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Current recommendations in the UK advise on wearing any facial covering to prevent the spread of the coronavirus [1]. Whilst this is vital for patient and hospital staff safety, it has led to several changes in the approach to a patient’s physical examination and management in clinical setting.

In several consultations at our ophthalmology department at the Northampton General Hospital (NGH), we have encountered cases of doubtful raised intraocular pressures (IOP) using the Goldmann applanation tonometry technique. A common factor noticed in these cases was the type of facial mask the patients presented with.

Case

Below we present a photograph taken whilst measuring the IOP of a patient who was wearing a respiratory protective FFP3 mask – a type of mask very commonly seen amongst out-patients.

 

Figure 1: Photograph of a patient having his IOP checked with the Goldmann applanation tonometry technique. He is wearing a FFP3 mask. Note the tilt of the head of the tonometer. Due to a bulky mask this no longer is perpendicular to the eye as highlighted by the red dashed line.

 

Notice the tonometry head in relation to the mask – there is slight tilt of the head of the tonometer once it comes in contact with the mask. Consequently, in order to reach the cornea, the examiner will most likely apply more pressure and hence inadvertently, will obtain higher readings for the IOP.

Comment

Goldmann applanation tonometry is one of the most commonly used techniques for IOP measurement used in clinical setting.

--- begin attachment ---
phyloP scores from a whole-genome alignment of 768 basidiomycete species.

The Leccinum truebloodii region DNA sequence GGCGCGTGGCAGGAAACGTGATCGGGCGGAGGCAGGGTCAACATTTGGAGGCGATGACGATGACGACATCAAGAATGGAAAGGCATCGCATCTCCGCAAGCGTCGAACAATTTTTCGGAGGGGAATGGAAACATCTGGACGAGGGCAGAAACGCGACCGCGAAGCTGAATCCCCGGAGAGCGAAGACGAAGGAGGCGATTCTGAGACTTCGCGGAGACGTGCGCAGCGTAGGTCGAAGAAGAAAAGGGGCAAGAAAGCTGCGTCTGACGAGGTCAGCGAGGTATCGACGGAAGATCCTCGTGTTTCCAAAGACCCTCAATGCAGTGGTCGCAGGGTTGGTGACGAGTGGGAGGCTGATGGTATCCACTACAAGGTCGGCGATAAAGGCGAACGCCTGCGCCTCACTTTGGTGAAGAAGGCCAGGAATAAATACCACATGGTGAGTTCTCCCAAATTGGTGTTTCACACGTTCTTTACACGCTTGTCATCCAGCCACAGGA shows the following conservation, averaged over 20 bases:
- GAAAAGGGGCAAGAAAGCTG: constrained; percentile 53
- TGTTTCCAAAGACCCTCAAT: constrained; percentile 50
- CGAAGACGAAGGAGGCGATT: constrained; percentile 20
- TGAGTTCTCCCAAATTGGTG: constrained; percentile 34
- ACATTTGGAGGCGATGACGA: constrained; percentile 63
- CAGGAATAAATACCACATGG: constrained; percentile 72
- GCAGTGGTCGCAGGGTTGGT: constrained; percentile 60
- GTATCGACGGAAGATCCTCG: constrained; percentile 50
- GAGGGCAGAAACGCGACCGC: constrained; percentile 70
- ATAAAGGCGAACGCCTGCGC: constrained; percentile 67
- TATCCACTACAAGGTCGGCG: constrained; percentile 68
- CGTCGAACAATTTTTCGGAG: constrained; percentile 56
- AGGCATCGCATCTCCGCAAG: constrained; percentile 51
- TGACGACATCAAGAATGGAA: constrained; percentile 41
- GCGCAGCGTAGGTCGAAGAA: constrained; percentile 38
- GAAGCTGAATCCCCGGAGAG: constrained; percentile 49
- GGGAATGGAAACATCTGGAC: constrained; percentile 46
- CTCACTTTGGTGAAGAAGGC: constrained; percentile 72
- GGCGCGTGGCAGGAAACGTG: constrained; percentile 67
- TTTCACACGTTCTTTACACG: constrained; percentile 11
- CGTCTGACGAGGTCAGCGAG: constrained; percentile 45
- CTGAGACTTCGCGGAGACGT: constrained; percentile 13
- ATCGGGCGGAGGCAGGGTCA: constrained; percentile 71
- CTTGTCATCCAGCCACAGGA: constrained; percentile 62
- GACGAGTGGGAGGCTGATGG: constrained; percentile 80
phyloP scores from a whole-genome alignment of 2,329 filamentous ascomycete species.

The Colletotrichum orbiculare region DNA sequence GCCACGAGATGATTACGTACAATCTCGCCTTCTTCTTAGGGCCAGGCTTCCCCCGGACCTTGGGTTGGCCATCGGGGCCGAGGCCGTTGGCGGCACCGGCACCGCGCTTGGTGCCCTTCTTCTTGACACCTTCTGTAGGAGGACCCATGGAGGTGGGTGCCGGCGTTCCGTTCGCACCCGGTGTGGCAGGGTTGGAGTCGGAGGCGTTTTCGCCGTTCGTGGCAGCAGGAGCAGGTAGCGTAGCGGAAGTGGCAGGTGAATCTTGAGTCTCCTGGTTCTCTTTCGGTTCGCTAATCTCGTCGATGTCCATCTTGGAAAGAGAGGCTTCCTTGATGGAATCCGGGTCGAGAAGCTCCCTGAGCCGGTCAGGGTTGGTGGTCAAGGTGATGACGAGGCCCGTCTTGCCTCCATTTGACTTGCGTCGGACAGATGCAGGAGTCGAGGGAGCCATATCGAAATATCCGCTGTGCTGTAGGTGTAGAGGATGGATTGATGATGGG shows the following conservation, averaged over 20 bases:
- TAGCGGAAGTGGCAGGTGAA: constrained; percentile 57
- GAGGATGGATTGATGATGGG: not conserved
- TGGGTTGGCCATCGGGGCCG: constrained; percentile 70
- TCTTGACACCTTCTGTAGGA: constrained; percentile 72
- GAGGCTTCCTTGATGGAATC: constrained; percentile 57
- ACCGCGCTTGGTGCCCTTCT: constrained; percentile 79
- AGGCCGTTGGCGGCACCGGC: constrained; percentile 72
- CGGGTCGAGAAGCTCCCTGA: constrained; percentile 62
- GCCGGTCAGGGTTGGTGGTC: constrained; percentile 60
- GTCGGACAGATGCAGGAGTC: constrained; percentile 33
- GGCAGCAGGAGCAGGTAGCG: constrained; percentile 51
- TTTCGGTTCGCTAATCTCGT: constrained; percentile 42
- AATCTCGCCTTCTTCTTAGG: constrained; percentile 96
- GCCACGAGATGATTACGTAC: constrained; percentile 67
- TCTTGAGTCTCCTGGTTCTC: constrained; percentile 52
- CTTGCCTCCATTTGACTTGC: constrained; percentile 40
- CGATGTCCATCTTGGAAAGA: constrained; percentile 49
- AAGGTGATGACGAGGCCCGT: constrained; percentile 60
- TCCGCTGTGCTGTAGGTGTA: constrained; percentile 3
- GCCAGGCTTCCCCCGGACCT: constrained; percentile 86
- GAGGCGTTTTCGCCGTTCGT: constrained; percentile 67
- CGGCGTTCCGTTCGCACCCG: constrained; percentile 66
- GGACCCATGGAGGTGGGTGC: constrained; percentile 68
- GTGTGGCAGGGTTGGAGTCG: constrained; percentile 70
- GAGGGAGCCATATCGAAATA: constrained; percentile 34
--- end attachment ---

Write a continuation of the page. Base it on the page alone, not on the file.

A correct measurement requires a proper observer’s technique. One vital step is to ensure that the head of the tonometer is perpendicular to the eye. This is to guarantee that there is a full applanation of this device to the patient’s cornea and consequently an accurate result of the IOP [2].

Our observations have led us to believe that a bulkier mask can tilt the head of the device. This subsequently will lead to an overestimation of the IOP reading, which can have a significant impact on the patient’s management.

Without deemphasising the importance of the use of a facial mask, we believe it is imperative to take notice of the type of mask the patient wears and how this may affect the measurement of the IOP, as well as other ocular examination techniques.

We therefore advise our colleagues to reassess any cases of suspicious raised IOP that do not fit with the patient’s presentation and to consider if this could be explained by a more voluminous mask.

 

References

1. Public Health England. COVID-19:Guidance for the remobilisation of services within health and care settingsInfection prevention and control recommendations, 2020:
https://assets.publishing.service.gov.uk/
government/uploads/system/uploads/
attachment_data/file/910885/COVID-19
_Infection_prevention_and_control
_guidance_FINAL_PDF_20082020.pdf

(Last accessed December 2020).
2. Stevens S, Gilbert C, Astbury N. How to measure intraocular pressure: Applanation tonometry. Community Eye Heal J 2012;25(79-80):60.

 

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Karishma Parmar

Northampton General Hospital, UK.

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Chung Shen Chean

Northampton General Hospital, UK.

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Tristan McMullan

Northampton General Hospital, UK.

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